History of Interlingua
The history of Interlingua comprises the formation of the language itself as well as its community of speakers.
Ultimate credit for Interlingua must go to the American heiress Alice Vanderbilt Morris (1874–1950), who became interested in linguistics and the international auxiliary language movement in the early 1920s. In 1924, Morris and her husband, Dave Hennen Morris, established the non-profit International Auxiliary Language Association (IALA) in New York City. Their aim was to place the study of IALs on a scientific basis.
Investigations of the auxiliary language problem were in progress at the International Research Council, the American Council on Education, the American Council of Learned Societies, the British, French, Italian, and American Associations for the advancement of science, and other groups of specialists. Morris created IALA as a continuation of this work. She developed the research program of IALA in consultation with Edward Sapir, William Edward Collinson, and Otto Jespersen.
International Auxiliary Language Association
The IALA became a major supporter of mainstream American linguistics, funding, for example, Sapir's cross-linguistic semantic studies of totality (1930) and grading phenomena (1944). Morris herself edited Sapir and Morris Swadesh's 1932 cross-linguistic study of ending-point phenomena, and Collinson's 1937 study of indication. Although the Morrises and their family provided most of IALA's funding, it also received support from such prestigious groups as the Carnegie Corporation, the Ford Foundation and the Rockefeller Foundation.
In its early years, IALA concerned itself with three tasks: finding other organizations around the world with similar goals; building a library of books about languages and interlinguistics; and comparing extant IALs, including Esperanto, Esperanto II, Ido, Peano’s Interlingua (Latino sine flexione), Novial, and Interlingue (Occidental). In pursuit of the last goal, it conducted parallel studies of these languages, with comparative studies of national languages, under the direction of scholars at American and European universities. It also arranged conferences with proponents of these IALs, debating features and goals of their representative languages. With a "concession rule" that required participants to make a certain number of concessions, early debates at IALA sometimes grew from heated to explosive.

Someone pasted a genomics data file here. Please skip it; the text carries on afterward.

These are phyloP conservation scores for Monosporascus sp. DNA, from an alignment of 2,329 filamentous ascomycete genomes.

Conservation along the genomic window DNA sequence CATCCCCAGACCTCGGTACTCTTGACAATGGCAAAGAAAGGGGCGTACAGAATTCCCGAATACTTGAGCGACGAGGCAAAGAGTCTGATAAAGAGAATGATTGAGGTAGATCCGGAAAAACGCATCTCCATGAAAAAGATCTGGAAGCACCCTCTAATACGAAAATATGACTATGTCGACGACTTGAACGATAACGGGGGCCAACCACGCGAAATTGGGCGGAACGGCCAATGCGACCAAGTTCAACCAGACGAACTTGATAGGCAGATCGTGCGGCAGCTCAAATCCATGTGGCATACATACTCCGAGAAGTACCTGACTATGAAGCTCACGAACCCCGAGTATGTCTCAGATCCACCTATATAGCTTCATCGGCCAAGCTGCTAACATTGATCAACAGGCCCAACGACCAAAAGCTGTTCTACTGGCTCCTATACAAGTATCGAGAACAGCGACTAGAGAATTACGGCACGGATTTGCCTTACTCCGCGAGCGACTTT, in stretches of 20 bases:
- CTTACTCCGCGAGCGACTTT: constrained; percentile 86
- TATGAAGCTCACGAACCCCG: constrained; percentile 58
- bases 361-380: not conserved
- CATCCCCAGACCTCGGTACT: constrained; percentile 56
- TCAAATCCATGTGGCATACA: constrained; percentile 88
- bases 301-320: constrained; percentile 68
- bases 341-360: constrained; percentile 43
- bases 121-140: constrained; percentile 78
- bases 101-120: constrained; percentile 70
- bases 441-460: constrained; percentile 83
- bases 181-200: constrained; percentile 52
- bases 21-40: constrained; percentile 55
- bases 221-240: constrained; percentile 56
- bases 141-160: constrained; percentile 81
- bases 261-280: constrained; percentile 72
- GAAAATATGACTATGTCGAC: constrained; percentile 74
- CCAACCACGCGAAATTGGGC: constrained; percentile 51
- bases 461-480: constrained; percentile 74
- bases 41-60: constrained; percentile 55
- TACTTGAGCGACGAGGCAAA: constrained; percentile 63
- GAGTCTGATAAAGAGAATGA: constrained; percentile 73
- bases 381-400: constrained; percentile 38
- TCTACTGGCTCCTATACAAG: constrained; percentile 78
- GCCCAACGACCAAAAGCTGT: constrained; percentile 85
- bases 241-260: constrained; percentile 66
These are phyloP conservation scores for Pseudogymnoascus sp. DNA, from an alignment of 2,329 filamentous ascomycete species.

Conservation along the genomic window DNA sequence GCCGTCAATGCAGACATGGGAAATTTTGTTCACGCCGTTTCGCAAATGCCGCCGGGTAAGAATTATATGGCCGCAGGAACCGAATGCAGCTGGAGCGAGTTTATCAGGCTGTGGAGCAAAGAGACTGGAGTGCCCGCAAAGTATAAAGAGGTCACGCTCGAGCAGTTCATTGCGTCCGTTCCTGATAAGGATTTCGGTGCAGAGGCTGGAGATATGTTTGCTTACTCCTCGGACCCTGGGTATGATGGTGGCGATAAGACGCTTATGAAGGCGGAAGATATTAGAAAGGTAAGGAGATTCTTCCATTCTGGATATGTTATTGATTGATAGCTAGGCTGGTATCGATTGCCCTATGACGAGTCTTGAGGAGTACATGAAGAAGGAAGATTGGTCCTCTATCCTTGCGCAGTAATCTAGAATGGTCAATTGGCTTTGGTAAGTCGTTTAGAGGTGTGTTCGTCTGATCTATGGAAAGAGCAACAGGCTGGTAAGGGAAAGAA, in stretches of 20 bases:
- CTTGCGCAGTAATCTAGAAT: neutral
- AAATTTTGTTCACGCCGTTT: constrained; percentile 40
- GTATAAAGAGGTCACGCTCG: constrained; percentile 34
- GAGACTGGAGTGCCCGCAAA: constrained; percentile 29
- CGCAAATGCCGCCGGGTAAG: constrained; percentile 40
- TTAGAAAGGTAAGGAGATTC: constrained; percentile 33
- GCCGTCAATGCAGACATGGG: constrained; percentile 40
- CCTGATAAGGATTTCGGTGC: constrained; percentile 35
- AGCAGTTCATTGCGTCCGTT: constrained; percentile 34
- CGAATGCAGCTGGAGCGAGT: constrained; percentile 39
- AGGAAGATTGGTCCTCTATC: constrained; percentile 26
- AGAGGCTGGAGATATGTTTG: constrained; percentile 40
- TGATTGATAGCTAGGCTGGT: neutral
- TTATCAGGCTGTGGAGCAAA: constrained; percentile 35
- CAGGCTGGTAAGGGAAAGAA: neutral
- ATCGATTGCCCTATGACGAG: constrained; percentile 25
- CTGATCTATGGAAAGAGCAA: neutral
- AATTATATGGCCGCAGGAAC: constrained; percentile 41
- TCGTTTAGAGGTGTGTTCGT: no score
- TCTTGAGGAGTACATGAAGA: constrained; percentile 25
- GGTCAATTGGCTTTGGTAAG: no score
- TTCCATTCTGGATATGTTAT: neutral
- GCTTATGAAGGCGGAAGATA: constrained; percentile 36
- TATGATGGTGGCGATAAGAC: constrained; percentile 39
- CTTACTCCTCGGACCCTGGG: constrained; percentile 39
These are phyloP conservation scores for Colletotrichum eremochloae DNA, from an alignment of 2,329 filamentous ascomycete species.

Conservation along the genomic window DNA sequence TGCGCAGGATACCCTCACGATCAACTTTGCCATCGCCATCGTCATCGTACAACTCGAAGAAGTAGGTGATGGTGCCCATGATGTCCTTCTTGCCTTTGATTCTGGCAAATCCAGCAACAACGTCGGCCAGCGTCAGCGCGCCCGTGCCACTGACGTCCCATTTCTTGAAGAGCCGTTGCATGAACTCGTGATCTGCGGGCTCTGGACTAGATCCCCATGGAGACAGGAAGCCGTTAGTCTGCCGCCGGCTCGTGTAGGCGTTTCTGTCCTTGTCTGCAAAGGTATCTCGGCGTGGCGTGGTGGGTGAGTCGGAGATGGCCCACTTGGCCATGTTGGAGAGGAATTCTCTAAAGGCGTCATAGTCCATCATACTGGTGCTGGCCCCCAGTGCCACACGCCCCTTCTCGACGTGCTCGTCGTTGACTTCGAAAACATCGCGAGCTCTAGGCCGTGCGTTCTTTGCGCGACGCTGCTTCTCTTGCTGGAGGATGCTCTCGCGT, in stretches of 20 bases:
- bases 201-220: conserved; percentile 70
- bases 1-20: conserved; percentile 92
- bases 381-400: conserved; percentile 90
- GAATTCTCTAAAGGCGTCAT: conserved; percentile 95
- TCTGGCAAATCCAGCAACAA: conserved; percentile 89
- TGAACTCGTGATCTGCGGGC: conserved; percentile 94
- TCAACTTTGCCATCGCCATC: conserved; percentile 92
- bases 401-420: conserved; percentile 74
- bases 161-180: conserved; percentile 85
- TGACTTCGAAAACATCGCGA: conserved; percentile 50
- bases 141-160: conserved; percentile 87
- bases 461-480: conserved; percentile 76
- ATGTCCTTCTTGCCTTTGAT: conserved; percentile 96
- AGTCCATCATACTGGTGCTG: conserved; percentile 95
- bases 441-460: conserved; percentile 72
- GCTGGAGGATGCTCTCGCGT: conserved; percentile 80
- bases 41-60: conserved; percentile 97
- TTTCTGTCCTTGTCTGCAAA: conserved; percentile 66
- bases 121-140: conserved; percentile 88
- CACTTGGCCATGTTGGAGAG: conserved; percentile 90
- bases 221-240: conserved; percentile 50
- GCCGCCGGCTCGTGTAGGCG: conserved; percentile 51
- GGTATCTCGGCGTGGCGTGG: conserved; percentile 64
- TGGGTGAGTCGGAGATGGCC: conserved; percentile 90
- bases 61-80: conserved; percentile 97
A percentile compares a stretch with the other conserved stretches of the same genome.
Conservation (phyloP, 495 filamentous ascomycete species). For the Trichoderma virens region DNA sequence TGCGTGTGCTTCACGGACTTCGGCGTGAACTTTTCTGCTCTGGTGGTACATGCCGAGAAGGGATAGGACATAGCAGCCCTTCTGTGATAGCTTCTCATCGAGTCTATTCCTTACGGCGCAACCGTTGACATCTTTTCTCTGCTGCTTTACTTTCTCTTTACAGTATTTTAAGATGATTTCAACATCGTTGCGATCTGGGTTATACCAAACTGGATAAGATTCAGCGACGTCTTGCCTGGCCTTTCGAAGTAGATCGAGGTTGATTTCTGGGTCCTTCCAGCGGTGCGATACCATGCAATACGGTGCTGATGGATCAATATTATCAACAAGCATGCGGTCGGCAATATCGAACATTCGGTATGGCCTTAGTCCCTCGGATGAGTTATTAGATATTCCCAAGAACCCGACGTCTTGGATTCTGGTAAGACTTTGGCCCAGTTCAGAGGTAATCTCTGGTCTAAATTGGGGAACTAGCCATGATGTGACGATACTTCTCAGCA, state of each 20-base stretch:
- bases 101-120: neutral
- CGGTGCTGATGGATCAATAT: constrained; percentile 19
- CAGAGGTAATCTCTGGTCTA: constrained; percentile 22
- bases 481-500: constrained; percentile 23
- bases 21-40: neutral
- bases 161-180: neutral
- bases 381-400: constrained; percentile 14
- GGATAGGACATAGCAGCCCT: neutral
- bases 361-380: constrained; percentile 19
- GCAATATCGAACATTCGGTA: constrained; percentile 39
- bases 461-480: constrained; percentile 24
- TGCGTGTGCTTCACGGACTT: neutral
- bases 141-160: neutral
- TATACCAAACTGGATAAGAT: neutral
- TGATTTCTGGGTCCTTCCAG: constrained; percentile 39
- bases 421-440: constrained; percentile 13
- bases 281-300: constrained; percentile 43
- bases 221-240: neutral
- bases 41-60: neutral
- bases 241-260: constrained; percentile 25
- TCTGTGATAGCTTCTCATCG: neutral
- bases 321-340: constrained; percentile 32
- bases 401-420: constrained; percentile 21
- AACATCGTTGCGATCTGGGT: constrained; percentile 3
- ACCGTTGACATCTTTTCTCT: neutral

At the Second International Interlanguage Congress, held in Geneva in 1931, IALA began to break new ground. Its conference was attended by recognized linguists, 27 of whom signed a testimonial of support for IALA's research program. An additional eight added their signatures at the third congress, convened in Rome in 1933.
Also in 1933, Professor Herbert N. Shenton of Syracuse University organized an intensive study of the problems encountered with interlanguages when used in international conferences. Later that same year, Dr. Edward L. Thorndike published a paper about the relative learning speeds of "natural" and "modular" constructed languages. Both Shenton and Thorndike were major influences on IALA's work from then on.